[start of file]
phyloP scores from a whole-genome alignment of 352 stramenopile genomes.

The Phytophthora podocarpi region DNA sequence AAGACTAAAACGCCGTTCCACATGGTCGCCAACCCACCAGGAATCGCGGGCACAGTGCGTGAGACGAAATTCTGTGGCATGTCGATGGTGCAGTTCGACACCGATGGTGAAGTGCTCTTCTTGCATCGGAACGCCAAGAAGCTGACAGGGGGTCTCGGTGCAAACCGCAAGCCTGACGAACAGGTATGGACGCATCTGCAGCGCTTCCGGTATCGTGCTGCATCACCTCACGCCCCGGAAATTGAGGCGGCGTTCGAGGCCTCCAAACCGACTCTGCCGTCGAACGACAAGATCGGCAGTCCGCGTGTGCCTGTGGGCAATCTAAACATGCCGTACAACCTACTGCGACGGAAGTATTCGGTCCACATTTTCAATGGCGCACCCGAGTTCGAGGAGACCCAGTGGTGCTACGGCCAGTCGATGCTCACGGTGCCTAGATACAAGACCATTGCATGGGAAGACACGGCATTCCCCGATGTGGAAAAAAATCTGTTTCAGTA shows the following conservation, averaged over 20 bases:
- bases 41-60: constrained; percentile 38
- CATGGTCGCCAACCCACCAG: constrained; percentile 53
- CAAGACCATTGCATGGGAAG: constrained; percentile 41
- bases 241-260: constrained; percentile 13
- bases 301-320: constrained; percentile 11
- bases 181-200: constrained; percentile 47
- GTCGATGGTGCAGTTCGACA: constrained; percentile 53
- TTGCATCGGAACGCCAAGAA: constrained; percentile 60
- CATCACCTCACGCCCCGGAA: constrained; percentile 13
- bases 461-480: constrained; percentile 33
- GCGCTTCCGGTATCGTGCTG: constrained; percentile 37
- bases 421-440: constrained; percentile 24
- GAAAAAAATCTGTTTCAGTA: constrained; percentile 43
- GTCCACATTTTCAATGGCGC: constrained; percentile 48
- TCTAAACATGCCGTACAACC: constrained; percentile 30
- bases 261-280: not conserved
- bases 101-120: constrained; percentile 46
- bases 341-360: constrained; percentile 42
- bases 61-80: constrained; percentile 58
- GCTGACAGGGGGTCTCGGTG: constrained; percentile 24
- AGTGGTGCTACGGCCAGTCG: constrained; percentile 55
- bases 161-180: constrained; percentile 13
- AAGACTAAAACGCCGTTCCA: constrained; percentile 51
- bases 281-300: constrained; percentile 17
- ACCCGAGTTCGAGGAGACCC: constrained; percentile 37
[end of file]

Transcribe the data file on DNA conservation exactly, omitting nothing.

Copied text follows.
phyloP scores from a whole-genome alignment of 352 stramenopile genomes.

The Phytophthora podocarpi region DNA sequence AAGACTAAAACGCCGTTCCACATGGTCGCCAACCCACCAGGAATCGCGGGCACAGTGCGTGAGACGAAATTCTGTGGCATGTCGATGGTGCAGTTCGACACCGATGGTGAAGTGCTCTTCTTGCATCGGAACGCCAAGAAGCTGACAGGGGGTCTCGGTGCAAACCGCAAGCCTGACGAACAGGTATGGACGCATCTGCAGCGCTTCCGGTATCGTGCTGCATCACCTCACGCCCCGGAAATTGAGGCGGCGTTCGAGGCCTCCAAACCGACTCTGCCGTCGAACGACAAGATCGGCAGTCCGCGTGTGCCTGTGGGCAATCTAAACATGCCGTACAACCTACTGCGACGGAAGTATTCGGTCCACATTTTCAATGGCGCACCCGAGTTCGAGGAGACCCAGTGGTGCTACGGCCAGTCGATGCTCACGGTGCCTAGATACAAGACCATTGCATGGGAAGACACGGCATTCCCCGATGTGGAAAAAAATCTGTTTCAGTA shows the following conservation, averaged over 20 bases:
- bases 41-60: constrained; percentile 38
- CATGGTCGCCAACCCACCAG: constrained; percentile 53
- CAAGACCATTGCATGGGAAG: constrained; percentile 41
- bases 241-260: constrained; percentile 13
- bases 301-320: constrained; percentile 11
- bases 181-200: constrained; percentile 47
- GTCGATGGTGCAGTTCGACA: constrained; percentile 53
- TTGCATCGGAACGCCAAGAA: constrained; percentile 60
- CATCACCTCACGCCCCGGAA: constrained; percentile 13
- bases 461-480: constrained; percentile 33
- GCGCTTCCGGTATCGTGCTG: constrained; percentile 37
- bases 421-440: constrained; percentile 24
- GAAAAAAATCTGTTTCAGTA: constrained; percentile 43
- GTCCACATTTTCAATGGCGC: constrained; percentile 48
- TCTAAACATGCCGTACAACC: constrained; percentile 30
- bases 261-280: not conserved
- bases 101-120: constrained; percentile 46
- bases 341-360: constrained; percentile 42
- bases 61-80: constrained; percentile 58
- GCTGACAGGGGGTCTCGGTG: constrained; percentile 24
- AGTGGTGCTACGGCCAGTCG: constrained; percentile 55
- bases 161-180: constrained; percentile 13
- AAGACTAAAACGCCGTTCCA: constrained; percentile 51
- bases 281-300: constrained; percentile 17
- ACCCGAGTTCGAGGAGACCC: constrained; percentile 37